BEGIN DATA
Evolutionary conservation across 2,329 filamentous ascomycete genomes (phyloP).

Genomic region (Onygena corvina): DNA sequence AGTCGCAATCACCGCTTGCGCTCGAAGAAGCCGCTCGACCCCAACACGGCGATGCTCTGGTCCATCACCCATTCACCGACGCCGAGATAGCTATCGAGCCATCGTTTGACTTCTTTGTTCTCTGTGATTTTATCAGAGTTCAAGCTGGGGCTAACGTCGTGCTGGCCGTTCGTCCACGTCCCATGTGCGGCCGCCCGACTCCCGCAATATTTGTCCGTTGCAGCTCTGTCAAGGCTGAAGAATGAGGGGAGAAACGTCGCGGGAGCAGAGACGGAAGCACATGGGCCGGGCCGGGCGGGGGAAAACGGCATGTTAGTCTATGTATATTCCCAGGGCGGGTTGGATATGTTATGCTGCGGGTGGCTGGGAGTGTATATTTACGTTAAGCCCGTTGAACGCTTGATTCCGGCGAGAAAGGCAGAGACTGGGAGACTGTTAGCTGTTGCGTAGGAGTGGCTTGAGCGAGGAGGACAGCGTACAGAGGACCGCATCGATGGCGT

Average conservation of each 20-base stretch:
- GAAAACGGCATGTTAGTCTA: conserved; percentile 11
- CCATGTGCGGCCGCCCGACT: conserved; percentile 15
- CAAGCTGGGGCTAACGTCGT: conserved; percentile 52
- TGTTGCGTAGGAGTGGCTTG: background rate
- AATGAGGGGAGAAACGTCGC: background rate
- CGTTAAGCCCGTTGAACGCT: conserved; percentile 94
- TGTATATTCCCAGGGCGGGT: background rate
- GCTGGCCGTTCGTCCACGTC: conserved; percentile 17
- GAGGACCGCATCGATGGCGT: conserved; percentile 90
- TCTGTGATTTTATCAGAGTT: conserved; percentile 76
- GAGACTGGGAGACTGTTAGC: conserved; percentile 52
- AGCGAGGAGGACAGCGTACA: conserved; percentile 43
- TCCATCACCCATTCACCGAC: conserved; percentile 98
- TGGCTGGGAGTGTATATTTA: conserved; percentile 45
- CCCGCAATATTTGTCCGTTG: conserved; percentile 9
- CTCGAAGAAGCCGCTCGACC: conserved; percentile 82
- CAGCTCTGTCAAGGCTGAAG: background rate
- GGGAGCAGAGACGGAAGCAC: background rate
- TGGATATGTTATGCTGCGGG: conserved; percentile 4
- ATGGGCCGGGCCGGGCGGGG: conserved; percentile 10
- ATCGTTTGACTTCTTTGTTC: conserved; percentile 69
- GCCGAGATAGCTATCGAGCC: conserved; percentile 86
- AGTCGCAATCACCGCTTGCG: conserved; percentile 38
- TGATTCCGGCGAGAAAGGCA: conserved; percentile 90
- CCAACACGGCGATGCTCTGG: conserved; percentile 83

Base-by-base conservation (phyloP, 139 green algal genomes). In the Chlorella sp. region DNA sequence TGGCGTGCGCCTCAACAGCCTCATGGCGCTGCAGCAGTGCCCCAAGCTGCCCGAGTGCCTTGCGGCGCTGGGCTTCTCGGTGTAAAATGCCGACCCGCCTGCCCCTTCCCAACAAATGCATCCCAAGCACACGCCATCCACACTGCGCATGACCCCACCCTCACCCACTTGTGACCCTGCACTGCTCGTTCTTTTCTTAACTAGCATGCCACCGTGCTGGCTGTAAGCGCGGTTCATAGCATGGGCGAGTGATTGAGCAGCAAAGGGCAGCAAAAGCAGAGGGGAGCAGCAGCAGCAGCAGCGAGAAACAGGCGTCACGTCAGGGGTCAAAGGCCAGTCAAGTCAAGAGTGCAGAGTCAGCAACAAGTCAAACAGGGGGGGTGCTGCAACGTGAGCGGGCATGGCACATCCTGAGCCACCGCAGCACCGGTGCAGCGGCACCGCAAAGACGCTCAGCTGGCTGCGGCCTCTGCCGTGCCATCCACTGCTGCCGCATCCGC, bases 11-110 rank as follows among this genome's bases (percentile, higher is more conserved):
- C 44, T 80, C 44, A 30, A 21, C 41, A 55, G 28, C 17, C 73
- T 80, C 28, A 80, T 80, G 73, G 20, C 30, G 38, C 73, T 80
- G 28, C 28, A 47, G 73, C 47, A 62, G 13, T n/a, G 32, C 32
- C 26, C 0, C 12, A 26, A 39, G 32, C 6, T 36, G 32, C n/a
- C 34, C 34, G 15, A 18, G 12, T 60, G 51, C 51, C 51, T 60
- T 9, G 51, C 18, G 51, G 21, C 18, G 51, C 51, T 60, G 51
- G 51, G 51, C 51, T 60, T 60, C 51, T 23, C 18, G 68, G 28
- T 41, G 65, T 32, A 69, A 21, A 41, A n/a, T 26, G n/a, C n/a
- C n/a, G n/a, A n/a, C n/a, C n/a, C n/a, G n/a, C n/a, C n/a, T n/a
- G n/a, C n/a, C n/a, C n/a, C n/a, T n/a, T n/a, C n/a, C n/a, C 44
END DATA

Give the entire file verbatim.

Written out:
Evolutionary conservation across 2,329 filamentous ascomycete genomes (phyloP).

Genomic region (Onygena corvina): DNA sequence AGTCGCAATCACCGCTTGCGCTCGAAGAAGCCGCTCGACCCCAACACGGCGATGCTCTGGTCCATCACCCATTCACCGACGCCGAGATAGCTATCGAGCCATCGTTTGACTTCTTTGTTCTCTGTGATTTTATCAGAGTTCAAGCTGGGGCTAACGTCGTGCTGGCCGTTCGTCCACGTCCCATGTGCGGCCGCCCGACTCCCGCAATATTTGTCCGTTGCAGCTCTGTCAAGGCTGAAGAATGAGGGGAGAAACGTCGCGGGAGCAGAGACGGAAGCACATGGGCCGGGCCGGGCGGGGGAAAACGGCATGTTAGTCTATGTATATTCCCAGGGCGGGTTGGATATGTTATGCTGCGGGTGGCTGGGAGTGTATATTTACGTTAAGCCCGTTGAACGCTTGATTCCGGCGAGAAAGGCAGAGACTGGGAGACTGTTAGCTGTTGCGTAGGAGTGGCTTGAGCGAGGAGGACAGCGTACAGAGGACCGCATCGATGGCGT

Average conservation of each 20-base stretch:
- GAAAACGGCATGTTAGTCTA: conserved; percentile 11
- CCATGTGCGGCCGCCCGACT: conserved; percentile 15
- CAAGCTGGGGCTAACGTCGT: conserved; percentile 52
- TGTTGCGTAGGAGTGGCTTG: background rate
- AATGAGGGGAGAAACGTCGC: background rate
- CGTTAAGCCCGTTGAACGCT: conserved; percentile 94
- TGTATATTCCCAGGGCGGGT: background rate
- GCTGGCCGTTCGTCCACGTC: conserved; percentile 17
- GAGGACCGCATCGATGGCGT: conserved; percentile 90
- TCTGTGATTTTATCAGAGTT: conserved; percentile 76
- GAGACTGGGAGACTGTTAGC: conserved; percentile 52
- AGCGAGGAGGACAGCGTACA: conserved; percentile 43
- TCCATCACCCATTCACCGAC: conserved; percentile 98
- TGGCTGGGAGTGTATATTTA: conserved; percentile 45
- CCCGCAATATTTGTCCGTTG: conserved; percentile 9
- CTCGAAGAAGCCGCTCGACC: conserved; percentile 82
- CAGCTCTGTCAAGGCTGAAG: background rate
- GGGAGCAGAGACGGAAGCAC: background rate
- TGGATATGTTATGCTGCGGG: conserved; percentile 4
- ATGGGCCGGGCCGGGCGGGG: conserved; percentile 10
- ATCGTTTGACTTCTTTGTTC: conserved; percentile 69
- GCCGAGATAGCTATCGAGCC: conserved; percentile 86
- AGTCGCAATCACCGCTTGCG: conserved; percentile 38
- TGATTCCGGCGAGAAAGGCA: conserved; percentile 90
- CCAACACGGCGATGCTCTGG: conserved; percentile 83

Base-by-base conservation (phyloP, 139 green algal genomes). In the Chlorella sp. region DNA sequence TGGCGTGCGCCTCAACAGCCTCATGGCGCTGCAGCAGTGCCCCAAGCTGCCCGAGTGCCTTGCGGCGCTGGGCTTCTCGGTGTAAAATGCCGACCCGCCTGCCCCTTCCCAACAAATGCATCCCAAGCACACGCCATCCACACTGCGCATGACCCCACCCTCACCCACTTGTGACCCTGCACTGCTCGTTCTTTTCTTAACTAGCATGCCACCGTGCTGGCTGTAAGCGCGGTTCATAGCATGGGCGAGTGATTGAGCAGCAAAGGGCAGCAAAAGCAGAGGGGAGCAGCAGCAGCAGCAGCGAGAAACAGGCGTCACGTCAGGGGTCAAAGGCCAGTCAAGTCAAGAGTGCAGAGTCAGCAACAAGTCAAACAGGGGGGGTGCTGCAACGTGAGCGGGCATGGCACATCCTGAGCCACCGCAGCACCGGTGCAGCGGCACCGCAAAGACGCTCAGCTGGCTGCGGCCTCTGCCGTGCCATCCACTGCTGCCGCATCCGC, bases 11-110 rank as follows among this genome's bases (percentile, higher is more conserved):
- C 44, T 80, C 44, A 30, A 21, C 41, A 55, G 28, C 17, C 73
- T 80, C 28, A 80, T 80, G 73, G 20, C 30, G 38, C 73, T 80
- G 28, C 28, A 47, G 73, C 47, A 62, G 13, T n/a, G 32, C 32
- C 26, C 0, C 12, A 26, A 39, G 32, C 6, T 36, G 32, C n/a
- C 34, C 34, G 15, A 18, G 12, T 60, G 51, C 51, C 51, T 60
- T 9, G 51, C 18, G 51, G 21, C 18, G 51, C 51, T 60, G 51
- G 51, G 51, C 51, T 60, T 60, C 51, T 23, C 18, G 68, G 28
- T 41, G 65, T 32, A 69, A 21, A 41, A n/a, T 26, G n/a, C n/a
- C n/a, G n/a, A n/a, C n/a, C n/a, C n/a, G n/a, C n/a, C n/a, T n/a
- G n/a, C n/a, C n/a, C n/a, C n/a, T n/a, T n/a, C n/a, C n/a, C 44